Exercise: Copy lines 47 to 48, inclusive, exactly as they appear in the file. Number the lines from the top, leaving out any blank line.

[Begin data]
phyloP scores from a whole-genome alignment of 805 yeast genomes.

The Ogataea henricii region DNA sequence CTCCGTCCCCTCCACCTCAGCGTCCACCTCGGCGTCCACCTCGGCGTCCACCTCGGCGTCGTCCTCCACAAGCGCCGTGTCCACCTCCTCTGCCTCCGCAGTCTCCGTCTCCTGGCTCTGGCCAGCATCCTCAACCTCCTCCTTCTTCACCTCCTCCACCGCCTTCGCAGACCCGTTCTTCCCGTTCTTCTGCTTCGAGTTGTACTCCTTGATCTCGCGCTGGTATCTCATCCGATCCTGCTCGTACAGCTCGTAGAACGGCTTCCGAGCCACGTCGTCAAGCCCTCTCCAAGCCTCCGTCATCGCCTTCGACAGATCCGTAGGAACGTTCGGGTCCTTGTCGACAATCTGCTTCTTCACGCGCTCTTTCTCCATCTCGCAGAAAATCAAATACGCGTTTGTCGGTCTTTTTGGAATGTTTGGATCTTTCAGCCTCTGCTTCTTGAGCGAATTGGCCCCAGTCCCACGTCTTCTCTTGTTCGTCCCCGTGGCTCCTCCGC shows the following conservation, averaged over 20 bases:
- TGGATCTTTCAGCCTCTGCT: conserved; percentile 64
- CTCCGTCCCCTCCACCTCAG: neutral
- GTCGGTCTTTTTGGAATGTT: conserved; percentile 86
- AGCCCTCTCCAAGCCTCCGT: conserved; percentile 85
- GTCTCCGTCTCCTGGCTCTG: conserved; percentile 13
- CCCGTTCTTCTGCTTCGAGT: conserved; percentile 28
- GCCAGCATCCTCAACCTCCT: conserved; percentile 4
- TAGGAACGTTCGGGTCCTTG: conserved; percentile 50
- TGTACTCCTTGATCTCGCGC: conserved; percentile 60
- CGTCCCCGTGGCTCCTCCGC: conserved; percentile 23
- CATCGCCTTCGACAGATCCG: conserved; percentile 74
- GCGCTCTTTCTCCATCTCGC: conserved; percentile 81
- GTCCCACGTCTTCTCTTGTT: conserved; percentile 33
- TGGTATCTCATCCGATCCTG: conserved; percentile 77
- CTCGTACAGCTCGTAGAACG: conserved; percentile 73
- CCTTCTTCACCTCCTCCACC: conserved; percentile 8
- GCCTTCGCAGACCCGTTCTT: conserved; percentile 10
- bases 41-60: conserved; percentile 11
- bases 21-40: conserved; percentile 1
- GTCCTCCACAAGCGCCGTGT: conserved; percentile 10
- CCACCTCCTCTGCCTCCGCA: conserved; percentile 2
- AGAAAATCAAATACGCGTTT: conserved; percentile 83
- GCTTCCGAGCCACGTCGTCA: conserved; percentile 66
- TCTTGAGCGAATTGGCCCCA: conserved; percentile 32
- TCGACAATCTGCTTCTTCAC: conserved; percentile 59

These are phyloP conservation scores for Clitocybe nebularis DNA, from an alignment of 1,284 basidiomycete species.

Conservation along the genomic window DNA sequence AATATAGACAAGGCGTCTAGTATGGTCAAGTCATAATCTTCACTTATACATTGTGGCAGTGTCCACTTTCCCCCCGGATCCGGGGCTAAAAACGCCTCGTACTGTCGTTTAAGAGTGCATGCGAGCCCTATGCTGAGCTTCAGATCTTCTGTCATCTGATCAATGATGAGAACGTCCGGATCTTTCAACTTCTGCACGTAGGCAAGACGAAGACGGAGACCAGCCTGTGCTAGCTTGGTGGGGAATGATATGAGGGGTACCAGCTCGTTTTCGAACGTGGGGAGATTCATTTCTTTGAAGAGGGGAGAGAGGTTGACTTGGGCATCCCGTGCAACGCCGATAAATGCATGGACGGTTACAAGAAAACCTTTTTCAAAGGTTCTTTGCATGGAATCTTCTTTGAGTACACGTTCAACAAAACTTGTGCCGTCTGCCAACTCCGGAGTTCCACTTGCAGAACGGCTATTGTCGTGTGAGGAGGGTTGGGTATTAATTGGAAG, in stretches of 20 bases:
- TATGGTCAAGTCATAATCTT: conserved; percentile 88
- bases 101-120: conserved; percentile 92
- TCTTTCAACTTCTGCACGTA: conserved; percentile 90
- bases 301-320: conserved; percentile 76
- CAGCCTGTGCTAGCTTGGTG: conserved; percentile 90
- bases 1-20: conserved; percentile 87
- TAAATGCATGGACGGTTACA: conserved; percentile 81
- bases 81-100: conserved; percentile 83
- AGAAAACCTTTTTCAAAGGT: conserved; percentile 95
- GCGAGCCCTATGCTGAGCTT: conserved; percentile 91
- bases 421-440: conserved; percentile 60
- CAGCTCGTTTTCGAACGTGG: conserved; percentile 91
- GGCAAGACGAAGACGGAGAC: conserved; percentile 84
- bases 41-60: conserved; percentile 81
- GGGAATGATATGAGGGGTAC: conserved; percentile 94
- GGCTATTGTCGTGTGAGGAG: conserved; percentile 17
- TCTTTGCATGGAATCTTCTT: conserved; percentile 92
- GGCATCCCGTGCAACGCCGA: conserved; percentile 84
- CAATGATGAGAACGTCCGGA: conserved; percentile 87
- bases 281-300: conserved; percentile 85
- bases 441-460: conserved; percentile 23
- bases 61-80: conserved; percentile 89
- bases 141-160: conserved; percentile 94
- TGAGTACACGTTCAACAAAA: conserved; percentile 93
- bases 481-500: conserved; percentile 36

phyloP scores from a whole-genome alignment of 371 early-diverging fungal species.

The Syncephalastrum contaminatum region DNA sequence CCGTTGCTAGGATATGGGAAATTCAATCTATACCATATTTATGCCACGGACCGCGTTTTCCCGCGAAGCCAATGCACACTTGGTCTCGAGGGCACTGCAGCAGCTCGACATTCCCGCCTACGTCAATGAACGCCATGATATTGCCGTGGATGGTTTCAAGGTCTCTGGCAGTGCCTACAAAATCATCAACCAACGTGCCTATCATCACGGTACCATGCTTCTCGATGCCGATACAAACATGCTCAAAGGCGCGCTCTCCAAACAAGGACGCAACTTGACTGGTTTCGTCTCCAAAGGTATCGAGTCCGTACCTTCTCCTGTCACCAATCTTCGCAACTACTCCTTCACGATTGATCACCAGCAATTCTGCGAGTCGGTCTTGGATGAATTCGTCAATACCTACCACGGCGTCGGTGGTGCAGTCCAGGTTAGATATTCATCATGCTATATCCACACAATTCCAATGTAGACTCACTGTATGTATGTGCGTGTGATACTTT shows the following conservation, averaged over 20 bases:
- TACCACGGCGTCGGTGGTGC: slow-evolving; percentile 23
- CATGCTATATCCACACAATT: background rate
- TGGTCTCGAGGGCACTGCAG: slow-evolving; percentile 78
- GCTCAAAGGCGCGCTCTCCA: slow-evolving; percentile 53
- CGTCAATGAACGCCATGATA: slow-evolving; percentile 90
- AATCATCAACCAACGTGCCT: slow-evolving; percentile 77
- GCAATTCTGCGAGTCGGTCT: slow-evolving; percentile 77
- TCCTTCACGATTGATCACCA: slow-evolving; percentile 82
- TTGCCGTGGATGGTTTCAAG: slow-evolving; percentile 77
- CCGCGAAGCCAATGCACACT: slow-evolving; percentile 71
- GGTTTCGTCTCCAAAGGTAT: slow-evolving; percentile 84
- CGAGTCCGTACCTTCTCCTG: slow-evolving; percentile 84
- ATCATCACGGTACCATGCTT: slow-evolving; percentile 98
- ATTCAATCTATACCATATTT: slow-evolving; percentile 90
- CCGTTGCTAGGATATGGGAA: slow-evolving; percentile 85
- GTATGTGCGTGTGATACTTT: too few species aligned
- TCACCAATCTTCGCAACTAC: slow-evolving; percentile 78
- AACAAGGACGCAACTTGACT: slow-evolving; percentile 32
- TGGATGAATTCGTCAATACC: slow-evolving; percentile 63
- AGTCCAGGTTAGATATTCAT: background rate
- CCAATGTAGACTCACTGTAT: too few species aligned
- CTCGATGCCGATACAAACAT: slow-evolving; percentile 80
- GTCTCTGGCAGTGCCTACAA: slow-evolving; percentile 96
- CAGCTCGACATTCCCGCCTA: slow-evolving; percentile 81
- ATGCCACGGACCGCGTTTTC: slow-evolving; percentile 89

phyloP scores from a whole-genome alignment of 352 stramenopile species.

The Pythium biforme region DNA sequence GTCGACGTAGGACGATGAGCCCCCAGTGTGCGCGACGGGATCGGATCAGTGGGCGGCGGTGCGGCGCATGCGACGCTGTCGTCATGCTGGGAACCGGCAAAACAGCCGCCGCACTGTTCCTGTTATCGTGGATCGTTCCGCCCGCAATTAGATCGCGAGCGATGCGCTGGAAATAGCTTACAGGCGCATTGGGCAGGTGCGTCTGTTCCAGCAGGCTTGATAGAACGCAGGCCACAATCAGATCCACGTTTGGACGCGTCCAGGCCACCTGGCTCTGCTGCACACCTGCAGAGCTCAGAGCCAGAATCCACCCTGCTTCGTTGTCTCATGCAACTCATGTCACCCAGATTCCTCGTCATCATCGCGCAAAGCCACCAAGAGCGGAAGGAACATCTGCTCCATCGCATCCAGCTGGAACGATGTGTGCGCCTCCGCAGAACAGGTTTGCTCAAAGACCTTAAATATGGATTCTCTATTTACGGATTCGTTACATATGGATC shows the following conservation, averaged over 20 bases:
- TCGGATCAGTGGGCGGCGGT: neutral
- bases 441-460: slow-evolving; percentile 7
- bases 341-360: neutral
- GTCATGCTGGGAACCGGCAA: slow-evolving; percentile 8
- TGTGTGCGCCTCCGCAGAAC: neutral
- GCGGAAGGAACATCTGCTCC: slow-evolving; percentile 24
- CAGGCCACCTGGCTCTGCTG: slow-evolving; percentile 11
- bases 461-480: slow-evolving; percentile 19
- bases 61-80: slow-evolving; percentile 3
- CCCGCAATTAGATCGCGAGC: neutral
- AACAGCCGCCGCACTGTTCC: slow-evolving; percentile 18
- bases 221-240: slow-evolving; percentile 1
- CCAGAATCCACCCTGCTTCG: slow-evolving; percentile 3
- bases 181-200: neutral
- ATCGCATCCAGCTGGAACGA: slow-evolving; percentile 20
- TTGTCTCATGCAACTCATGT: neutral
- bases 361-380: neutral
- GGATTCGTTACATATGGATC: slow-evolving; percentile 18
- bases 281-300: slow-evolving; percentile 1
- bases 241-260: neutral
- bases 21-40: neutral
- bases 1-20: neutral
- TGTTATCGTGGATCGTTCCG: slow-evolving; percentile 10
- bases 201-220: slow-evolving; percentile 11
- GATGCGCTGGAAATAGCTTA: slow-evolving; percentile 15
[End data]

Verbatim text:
- GGCATCCCGTGCAACGCCGA: conserved; percentile 84
- CAATGATGAGAACGTCCGGA: conserved; percentile 87